IRON JACKET (?–1858). Iron Jacket (Po-hebitsquash, Pro-he-bits-quash-a, Po-bish-e-quasho) was a Comanche chieftain and medicine man to whom the Indians attributed the power to blow approaching missiles aside with his breath. His name probably resulted from his practice of wearing a Spanish-type coat of mail into battle. On May 12, 1858, the jacket failed to protect him, and he was killed on the bank of the South Canadian River in a battle with a combined force of Texas Rangersqv and Brazos Reservation Indians led by John S. Ford and Shapley P. Ross.
Image Use Disclaimer
All copyrighted materials included within the Handbook of Texas Online are in accordance with Title 17 U.S.C. Section 107 related to Copyright and “Fair Use” for Non-Profit educational institutions, which permits the Texas State Historical Association (TSHA), to utilize copyrighted materials to further scholarship, education, and inform the public. The TSHA makes every effort to conform to the principles of fair use and to comply with copyright law.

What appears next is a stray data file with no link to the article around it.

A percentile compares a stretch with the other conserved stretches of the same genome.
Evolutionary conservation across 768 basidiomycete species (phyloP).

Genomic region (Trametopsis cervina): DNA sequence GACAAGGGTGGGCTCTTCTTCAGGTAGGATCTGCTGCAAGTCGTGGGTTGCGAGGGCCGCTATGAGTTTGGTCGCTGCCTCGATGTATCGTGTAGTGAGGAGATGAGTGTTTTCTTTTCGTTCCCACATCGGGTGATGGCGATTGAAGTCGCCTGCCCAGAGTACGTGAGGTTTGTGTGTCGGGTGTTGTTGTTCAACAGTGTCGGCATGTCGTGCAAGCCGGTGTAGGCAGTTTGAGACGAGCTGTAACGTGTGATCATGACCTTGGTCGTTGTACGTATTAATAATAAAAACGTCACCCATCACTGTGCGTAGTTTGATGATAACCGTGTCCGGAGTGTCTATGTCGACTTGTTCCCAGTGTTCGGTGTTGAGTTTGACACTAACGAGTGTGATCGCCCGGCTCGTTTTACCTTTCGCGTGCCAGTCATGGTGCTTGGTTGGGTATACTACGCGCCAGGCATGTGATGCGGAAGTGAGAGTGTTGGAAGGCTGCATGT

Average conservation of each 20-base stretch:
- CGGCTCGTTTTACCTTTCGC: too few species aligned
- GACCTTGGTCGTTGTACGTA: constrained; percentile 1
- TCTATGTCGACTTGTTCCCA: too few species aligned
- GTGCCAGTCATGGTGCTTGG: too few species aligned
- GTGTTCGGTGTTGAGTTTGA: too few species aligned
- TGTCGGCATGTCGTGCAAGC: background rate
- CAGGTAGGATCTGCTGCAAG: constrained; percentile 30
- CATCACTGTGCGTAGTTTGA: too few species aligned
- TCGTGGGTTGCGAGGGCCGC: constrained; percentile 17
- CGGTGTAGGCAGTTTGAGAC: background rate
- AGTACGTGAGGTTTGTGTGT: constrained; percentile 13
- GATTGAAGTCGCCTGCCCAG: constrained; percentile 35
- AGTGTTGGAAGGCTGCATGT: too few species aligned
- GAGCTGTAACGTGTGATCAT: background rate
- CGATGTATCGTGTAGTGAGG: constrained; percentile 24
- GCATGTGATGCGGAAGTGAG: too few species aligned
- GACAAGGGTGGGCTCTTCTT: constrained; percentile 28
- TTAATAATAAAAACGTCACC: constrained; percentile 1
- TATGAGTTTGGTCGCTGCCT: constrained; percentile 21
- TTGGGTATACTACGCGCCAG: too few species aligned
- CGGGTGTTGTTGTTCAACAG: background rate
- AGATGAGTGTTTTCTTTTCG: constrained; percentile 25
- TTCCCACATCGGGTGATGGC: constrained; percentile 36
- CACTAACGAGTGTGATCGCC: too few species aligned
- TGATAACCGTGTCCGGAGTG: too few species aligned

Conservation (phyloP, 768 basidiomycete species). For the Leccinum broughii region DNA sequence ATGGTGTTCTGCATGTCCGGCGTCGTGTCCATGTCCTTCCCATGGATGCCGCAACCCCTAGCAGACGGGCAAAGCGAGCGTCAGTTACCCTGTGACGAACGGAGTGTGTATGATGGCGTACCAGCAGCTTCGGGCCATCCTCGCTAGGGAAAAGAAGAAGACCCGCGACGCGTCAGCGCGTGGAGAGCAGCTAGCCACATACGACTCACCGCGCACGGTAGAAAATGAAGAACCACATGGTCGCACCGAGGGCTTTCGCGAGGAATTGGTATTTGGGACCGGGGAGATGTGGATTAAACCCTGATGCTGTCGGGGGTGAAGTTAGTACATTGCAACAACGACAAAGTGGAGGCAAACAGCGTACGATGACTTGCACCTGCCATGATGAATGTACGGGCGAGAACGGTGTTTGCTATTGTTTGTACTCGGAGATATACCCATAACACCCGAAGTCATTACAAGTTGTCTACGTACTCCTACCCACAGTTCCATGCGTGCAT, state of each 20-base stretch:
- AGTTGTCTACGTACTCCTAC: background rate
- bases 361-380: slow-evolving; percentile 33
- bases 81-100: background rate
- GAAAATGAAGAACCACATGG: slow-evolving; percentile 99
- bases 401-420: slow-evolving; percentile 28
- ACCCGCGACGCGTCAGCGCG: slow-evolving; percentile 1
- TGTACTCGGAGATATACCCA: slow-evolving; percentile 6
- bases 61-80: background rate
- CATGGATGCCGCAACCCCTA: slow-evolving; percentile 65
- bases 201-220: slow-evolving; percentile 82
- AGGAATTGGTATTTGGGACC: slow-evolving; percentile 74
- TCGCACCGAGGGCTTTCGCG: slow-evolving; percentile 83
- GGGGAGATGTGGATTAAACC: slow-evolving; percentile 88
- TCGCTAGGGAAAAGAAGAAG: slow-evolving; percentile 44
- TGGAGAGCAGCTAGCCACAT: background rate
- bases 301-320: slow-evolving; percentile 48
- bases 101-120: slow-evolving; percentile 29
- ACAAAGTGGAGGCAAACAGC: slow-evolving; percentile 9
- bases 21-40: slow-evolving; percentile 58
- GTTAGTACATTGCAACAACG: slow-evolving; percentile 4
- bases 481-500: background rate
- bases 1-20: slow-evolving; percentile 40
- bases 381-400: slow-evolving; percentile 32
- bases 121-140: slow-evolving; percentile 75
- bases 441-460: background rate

For more information go to: http://www.law.cornell.edu/uscode/17/107.shtml
If you wish to use copyrighted material from this site for purposes of your own that go beyond fair use, you must obtain permission from the copyright owner.
The following, adapted from the Chicago Manual of Style, 15th edition, is the preferred citation for this article.Handbook of Texas Online, Robert Lee Williamson, "Iron Jacket," accessed May 02, 2016, http://www.tshaonline.org/handbook/online/articles/fir05.
Uploaded on June 15, 2010. Published by the Texas State Historical Association.
Get Texas history every day,
with day by day
Each day's email tells a little bit more of the story of Texas and links to our collection of more than 27,000 articles